Eat your neighbour.

My second guest posting on Uborka will most likely have you either slavering at the chops, or shrinking back from the screen in pale-faced distaste. Chacun à son gout, as they say in France.

The village we live in at weekends has a curious layout. Sited on a sharply rising hill, the streets are arranged in a broadly circular fashion, with spokes running off at various angles. Posher houses towards the top, more affordable houses towards the bottom. And right in the middle of the village, dividing our lane on one side from the main village thoroughfare on the other, are a small cluster of tree-lined fields and paddocks.

One of these paddocks lies directly opposite the front of our cottage; it can be viewed, through a gateway, from our sitting room. During the winter months, it lies empty; during the summer months, it is home to a small number of pedigree Gloucester bulls.

Gloucesters are an ancient, rare breed; there only around 700 left in existence. They are also exceptionally handsome, with a gloriously dark, sleek, chocolately colouring. The farming family who rent the field take great pride in them – even going so far as to lend us a whole book about the breed, after K expressed a passing interest.

A couple of weeks ago, shortly after the bulls had been returned to the paddock, K ran into the farmer in the village pub. During their conversation, he mentioned how pleased he was to see them back again.

“So would you like a bit, then?”

“I’m sorry?”

“Shall I put your name down for a piece, for later in the year?”

We shall spend all Summer admiring these creatures. And then, come the Autumn, we shall eat them. This is a novel proposition, to say the least.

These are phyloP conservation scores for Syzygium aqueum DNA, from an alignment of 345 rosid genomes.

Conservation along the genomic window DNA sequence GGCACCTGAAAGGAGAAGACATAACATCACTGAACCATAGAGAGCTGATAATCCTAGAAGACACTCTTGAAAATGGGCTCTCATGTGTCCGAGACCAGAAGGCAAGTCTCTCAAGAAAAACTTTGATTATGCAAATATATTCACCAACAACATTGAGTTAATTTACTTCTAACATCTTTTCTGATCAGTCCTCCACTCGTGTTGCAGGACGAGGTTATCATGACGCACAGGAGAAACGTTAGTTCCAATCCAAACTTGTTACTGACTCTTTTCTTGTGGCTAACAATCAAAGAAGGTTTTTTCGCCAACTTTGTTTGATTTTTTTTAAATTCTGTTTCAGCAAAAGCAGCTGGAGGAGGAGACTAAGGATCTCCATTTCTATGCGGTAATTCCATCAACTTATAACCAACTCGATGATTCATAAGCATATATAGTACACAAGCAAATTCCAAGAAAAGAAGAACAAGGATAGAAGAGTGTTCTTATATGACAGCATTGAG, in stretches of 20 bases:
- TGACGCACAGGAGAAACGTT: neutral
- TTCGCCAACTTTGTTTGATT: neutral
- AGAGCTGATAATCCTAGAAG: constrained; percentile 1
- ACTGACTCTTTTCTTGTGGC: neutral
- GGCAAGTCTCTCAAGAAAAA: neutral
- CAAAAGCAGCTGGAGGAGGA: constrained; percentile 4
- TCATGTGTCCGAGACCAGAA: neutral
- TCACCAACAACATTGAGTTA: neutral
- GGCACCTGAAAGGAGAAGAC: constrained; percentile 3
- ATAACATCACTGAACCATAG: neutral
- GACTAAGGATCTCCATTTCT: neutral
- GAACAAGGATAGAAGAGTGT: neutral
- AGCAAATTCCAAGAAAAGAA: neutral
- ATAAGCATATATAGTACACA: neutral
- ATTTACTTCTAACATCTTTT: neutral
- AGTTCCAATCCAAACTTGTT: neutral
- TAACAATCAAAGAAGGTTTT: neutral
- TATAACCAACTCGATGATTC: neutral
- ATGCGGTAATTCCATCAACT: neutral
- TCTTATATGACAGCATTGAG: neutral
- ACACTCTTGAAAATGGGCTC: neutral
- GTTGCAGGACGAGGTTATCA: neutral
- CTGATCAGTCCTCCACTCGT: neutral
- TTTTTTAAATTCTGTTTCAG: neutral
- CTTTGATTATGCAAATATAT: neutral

Whenever we explain this to one of our city friends, the information is almost always greeted with a shudder, and a somewhat stricken look. How could you?

Whenever we explain this to one of our friends in the village, the reaction is invariably an envious one. Oh, lucky you. They’ll be absolutely delicious.

As for us, we have absolutely no qualms. If you can’t deal with the fact that the meat you eat comes from a living, breathing creature, then maybe you need to re-consider your position as a carnivore (and I speak as someone who was a vegetarian for about eight years). And bearing this in mind, what would you rather eat: a choice piece of free-range steak, or a processed sausage from a supermarket? (Now, there’s something to make you shudder and flinch.)

Besides, as the farmer herself pointed out, the only way to save rare breeds is to eat them.

We’re doing our bit.

No need to thank us. Virtue is its own reward.

With a peppered sauce, and a nice salad garnish.

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